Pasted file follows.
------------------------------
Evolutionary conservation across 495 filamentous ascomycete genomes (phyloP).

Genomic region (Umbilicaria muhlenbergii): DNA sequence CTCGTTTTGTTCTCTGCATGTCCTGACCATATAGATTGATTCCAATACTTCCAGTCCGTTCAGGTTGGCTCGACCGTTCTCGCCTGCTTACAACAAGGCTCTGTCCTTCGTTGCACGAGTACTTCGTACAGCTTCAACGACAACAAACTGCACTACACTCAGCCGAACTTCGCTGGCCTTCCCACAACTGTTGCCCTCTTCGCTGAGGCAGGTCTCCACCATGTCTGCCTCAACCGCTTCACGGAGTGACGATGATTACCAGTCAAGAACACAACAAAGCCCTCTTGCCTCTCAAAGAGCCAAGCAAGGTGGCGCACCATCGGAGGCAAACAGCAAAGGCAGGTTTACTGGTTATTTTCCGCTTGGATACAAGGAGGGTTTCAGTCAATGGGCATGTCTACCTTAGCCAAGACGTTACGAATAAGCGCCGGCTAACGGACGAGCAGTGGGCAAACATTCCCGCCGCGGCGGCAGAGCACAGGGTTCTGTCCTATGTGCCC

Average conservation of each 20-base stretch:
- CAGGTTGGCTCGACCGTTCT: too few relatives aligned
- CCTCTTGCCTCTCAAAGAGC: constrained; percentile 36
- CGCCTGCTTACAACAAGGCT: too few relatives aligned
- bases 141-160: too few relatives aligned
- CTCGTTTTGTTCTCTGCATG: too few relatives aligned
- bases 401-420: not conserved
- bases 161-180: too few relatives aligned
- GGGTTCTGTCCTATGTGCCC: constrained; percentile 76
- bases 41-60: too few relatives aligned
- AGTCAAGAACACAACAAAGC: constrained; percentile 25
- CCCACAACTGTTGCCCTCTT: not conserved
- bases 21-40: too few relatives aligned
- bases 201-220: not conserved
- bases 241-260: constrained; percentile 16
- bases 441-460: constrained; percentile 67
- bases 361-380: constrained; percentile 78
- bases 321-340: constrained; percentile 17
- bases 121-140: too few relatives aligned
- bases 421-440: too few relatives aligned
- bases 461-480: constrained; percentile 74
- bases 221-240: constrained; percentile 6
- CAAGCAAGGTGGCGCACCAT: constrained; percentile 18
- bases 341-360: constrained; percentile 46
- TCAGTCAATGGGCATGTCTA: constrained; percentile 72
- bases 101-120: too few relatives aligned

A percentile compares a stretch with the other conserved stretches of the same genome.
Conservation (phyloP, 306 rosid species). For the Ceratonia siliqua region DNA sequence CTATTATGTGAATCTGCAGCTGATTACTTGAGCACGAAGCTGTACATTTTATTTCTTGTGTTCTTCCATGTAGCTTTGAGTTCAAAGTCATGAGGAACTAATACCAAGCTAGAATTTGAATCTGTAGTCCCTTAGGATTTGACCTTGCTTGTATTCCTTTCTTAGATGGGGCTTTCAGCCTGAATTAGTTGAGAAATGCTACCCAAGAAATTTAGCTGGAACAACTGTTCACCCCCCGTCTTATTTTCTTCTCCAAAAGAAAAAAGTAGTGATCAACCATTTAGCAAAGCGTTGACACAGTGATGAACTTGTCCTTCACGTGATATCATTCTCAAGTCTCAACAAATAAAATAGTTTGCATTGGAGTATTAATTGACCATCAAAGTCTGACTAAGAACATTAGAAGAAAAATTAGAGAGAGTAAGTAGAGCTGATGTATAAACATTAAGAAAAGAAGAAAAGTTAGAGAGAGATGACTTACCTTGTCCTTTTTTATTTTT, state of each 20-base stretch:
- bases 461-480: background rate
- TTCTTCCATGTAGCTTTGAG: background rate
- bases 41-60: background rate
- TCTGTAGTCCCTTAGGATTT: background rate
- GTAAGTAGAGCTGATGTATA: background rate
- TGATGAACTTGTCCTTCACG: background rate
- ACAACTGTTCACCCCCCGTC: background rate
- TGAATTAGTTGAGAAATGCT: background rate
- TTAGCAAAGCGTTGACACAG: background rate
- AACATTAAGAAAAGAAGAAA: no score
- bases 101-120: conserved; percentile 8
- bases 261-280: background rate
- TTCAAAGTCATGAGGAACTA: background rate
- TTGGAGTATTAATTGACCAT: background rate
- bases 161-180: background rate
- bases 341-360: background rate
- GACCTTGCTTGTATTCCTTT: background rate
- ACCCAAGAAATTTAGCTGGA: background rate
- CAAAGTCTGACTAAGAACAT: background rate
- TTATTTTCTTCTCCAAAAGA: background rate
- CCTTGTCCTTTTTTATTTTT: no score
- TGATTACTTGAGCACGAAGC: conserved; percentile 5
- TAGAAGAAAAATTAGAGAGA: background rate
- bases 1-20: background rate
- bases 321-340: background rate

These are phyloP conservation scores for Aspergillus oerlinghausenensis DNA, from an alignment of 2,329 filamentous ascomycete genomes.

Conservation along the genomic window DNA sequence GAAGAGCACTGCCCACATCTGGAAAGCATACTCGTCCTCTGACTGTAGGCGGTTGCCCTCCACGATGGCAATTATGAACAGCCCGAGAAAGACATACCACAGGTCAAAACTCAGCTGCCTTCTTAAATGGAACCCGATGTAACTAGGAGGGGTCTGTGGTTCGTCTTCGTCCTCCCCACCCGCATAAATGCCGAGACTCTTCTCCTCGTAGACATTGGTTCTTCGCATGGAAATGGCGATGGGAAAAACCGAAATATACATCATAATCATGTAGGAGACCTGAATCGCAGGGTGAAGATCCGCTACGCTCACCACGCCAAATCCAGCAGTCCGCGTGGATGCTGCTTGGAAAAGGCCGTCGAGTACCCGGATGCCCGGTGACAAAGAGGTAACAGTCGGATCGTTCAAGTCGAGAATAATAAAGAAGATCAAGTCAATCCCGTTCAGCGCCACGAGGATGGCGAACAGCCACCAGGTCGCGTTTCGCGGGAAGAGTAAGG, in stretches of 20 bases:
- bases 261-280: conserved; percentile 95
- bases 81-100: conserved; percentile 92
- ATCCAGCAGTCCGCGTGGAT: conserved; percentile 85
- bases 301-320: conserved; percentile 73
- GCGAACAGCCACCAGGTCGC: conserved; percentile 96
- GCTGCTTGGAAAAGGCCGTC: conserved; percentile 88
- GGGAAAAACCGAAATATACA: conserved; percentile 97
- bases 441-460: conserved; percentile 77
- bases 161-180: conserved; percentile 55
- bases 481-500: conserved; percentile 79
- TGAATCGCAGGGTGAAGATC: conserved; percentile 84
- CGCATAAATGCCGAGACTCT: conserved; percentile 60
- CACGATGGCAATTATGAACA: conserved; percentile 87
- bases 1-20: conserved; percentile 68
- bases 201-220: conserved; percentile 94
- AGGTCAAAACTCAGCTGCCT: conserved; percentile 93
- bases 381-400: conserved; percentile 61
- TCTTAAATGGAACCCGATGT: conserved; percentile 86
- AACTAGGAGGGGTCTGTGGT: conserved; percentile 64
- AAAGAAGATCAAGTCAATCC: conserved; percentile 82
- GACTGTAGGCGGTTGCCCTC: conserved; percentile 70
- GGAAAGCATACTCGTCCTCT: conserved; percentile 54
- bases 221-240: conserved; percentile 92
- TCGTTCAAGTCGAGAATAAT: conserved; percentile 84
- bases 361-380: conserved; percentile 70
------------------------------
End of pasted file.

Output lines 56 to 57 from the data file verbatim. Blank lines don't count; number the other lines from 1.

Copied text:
These are phyloP conservation scores for Aspergillus oerlinghausenensis DNA, from an alignment of 2,329 filamentous ascomycete genomes.

Conservation along the genomic window DNA sequence GAAGAGCACTGCCCACATCTGGAAAGCATACTCGTCCTCTGACTGTAGGCGGTTGCCCTCCACGATGGCAATTATGAACAGCCCGAGAAAGACATACCACAGGTCAAAACTCAGCTGCCTTCTTAAATGGAACCCGATGTAACTAGGAGGGGTCTGTGGTTCGTCTTCGTCCTCCCCACCCGCATAAATGCCGAGACTCTTCTCCTCGTAGACATTGGTTCTTCGCATGGAAATGGCGATGGGAAAAACCGAAATATACATCATAATCATGTAGGAGACCTGAATCGCAGGGTGAAGATCCGCTACGCTCACCACGCCAAATCCAGCAGTCCGCGTGGATGCTGCTTGGAAAAGGCCGTCGAGTACCCGGATGCCCGGTGACAAAGAGGTAACAGTCGGATCGTTCAAGTCGAGAATAATAAAGAAGATCAAGTCAATCCCGTTCAGCGCCACGAGGATGGCGAACAGCCACCAGGTCGCGTTTCGCGGGAAGAGTAAGG, in stretches of 20 bases: